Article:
First off, a disclaimer: I’m not sure if this is the right Stack Exchange for this question, but I’m not aware of a machine learning specific SE.
I am doing research into characterising particle jets in high-energy physics. I am trying to use image recognition techniques, in particular convolutional neural networks to characterize jets into two classes.
These classes can be distinguished by the following features:
- Sudden ‘jump’ in the number of hits between layers of a detector
- Radius of concentration of hits
- Energy deposited in each layer
I am using 123x123x4 images. Each pixel in each channel represents a level of energy deposited in a layer of the detector. I am concerned that it may even be impossible to do this in a deep-learning approach, as there are typically only 150-300 pixels filled in each image.
I would like to use a ConvNet to classify the two different types of jet. However, I am not sure what architecture to use.
There are other variables that might be of importance in classification, and I would like to be able to include these also (probably in the dense layer immediately before the output).
I tried the following architecture, and trained with Ada, Adamax and Adadelta with no convergence:
___________ _________ _________ _________ ________ ______ | Conv | | Max | | Conv | | Max | | | | | Image --> | Layer 1 | --> | Pool 1 | --> | Layer 2 | --> | Pool 2 | -->| | | | |_________| |________| |_________| |________| | Dense | | Out | | Layer |-->|_____| Other ------------------------------------------------------------>| | Data | | |_______|
Are there any suggestions for architectures I should try?
The game Bot Clean took place in a fully observable environment, i.e., the state of every cell was visible to the bot at all times. Let us consider a variation of it where the environment is partially observable. The bot has the same actuators and sensors. But the sensors visibility is confined to its 8 adjacent cells.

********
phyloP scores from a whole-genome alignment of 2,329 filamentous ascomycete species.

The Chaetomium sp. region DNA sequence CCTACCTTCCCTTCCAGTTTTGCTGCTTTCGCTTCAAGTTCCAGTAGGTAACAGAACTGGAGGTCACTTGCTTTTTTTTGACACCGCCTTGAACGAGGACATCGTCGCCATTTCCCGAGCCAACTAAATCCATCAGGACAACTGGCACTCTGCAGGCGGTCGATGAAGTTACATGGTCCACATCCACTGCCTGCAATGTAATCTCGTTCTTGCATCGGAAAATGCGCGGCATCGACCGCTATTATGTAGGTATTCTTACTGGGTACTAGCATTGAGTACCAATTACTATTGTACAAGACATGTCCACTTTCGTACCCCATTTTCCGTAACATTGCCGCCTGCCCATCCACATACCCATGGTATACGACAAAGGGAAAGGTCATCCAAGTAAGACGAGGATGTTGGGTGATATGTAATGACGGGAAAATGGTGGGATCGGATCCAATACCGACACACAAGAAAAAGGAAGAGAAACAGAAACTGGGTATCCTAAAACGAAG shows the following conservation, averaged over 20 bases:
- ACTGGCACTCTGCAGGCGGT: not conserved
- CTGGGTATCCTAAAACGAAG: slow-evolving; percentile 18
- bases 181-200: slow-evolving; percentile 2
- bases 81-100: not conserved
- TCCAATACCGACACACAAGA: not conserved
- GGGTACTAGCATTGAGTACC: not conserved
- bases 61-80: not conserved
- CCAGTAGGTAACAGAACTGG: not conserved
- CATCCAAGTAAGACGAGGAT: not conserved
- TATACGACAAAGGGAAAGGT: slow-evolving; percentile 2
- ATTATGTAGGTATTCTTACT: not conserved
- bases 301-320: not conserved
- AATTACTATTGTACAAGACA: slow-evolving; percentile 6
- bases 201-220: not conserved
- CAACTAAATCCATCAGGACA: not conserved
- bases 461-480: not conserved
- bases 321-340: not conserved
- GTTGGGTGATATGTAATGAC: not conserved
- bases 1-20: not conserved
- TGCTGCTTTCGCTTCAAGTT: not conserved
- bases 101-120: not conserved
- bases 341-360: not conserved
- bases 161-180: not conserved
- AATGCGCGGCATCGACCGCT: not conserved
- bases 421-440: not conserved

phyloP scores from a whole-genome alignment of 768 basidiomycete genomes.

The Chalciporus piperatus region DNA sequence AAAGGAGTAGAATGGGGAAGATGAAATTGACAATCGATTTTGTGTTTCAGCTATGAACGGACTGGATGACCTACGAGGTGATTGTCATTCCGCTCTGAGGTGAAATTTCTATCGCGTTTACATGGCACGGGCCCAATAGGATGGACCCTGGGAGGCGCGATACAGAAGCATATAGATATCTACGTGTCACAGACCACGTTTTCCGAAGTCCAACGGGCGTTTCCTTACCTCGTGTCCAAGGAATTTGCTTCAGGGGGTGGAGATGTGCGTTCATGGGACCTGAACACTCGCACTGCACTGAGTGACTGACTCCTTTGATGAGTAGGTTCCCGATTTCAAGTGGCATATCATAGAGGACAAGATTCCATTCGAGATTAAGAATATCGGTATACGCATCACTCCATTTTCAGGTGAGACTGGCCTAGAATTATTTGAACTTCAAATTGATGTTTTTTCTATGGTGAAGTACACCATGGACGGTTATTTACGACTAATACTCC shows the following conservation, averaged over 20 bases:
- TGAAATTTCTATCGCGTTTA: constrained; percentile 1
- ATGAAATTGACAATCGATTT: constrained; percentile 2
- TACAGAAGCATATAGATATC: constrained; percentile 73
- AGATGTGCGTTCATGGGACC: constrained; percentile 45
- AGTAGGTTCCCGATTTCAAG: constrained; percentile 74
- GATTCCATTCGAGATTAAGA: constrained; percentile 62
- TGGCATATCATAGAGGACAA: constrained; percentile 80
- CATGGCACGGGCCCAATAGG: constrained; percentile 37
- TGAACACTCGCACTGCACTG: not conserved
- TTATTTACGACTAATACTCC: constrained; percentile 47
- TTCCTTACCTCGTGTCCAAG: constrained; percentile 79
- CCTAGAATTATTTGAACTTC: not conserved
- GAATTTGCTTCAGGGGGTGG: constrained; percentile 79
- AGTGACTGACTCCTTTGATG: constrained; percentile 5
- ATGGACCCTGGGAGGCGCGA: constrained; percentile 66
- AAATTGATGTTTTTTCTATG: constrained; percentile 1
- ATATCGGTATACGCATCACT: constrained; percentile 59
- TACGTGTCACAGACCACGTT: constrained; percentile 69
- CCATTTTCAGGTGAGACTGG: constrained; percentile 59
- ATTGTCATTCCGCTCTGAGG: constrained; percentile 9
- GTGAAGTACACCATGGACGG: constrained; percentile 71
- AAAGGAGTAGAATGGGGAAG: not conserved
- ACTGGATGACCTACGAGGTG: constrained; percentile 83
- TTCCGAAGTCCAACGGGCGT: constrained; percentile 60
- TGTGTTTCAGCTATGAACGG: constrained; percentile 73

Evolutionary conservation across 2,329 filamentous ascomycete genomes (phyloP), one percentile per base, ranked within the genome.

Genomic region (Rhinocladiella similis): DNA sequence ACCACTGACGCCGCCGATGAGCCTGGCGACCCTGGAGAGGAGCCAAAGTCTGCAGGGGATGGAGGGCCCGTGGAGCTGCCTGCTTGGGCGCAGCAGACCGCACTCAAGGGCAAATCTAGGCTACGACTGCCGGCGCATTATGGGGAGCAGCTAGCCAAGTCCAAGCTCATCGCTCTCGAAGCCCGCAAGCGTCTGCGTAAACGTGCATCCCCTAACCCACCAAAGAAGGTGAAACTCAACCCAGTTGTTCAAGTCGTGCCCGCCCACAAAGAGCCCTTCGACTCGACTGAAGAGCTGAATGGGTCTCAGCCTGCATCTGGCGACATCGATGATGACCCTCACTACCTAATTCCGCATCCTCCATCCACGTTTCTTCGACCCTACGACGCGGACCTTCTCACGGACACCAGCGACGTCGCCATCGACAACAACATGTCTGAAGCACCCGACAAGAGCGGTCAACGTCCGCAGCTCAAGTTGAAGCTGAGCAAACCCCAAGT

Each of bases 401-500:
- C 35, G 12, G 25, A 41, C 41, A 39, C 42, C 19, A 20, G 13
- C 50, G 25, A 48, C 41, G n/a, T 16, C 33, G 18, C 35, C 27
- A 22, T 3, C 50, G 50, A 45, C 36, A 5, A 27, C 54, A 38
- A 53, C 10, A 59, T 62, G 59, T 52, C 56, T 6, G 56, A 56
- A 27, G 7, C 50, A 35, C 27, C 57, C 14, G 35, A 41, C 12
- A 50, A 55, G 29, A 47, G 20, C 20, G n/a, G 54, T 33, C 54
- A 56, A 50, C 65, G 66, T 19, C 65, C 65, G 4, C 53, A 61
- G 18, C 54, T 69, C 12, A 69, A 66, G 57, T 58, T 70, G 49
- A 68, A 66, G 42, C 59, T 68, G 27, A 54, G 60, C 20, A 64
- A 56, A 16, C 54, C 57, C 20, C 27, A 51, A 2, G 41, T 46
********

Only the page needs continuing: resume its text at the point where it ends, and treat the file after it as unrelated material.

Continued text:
The first line contains two space separated integers which indicate the current position of the bot. The board is indexed using Matrix Convention
5 lines follow, representing the grid. Each cell in the grid is represented by any of the following 4 characters:
‘b’ (ascii value 98) indicates the bot’s current position,
‘d’ (ascii value 100) indicates a dirty cell,
‘-‘ (ascii value 45) indicates a clean cell in the grid, and
‘o’ (ascii value 111) indicates the cell that is currently not visible.
Output is the action that is taken by the bot in the current step. It can either be any of the movements in 4 directions or the action of cleaning the cell in which it is currently located. Hence the output formats are LEFT, RIGHT, UP, DOWN or CLEAN.
0 0 b-ooo -dooo ooooo ooooo ooooo
Complete the function next_move that takes in 3 parameters: posr and posc denote the co-ordinates of the bot’s current position, and board denotes the board state, and print the bot’s next move.
The goal is to clean all the dirty cells in as few moves as possible. Your score is (200 – #bot moves)/25. All bots in this challenge will be given the same input. CLEAN is also considered a move.
Solution tester posted alongside the program for users to test their input as well.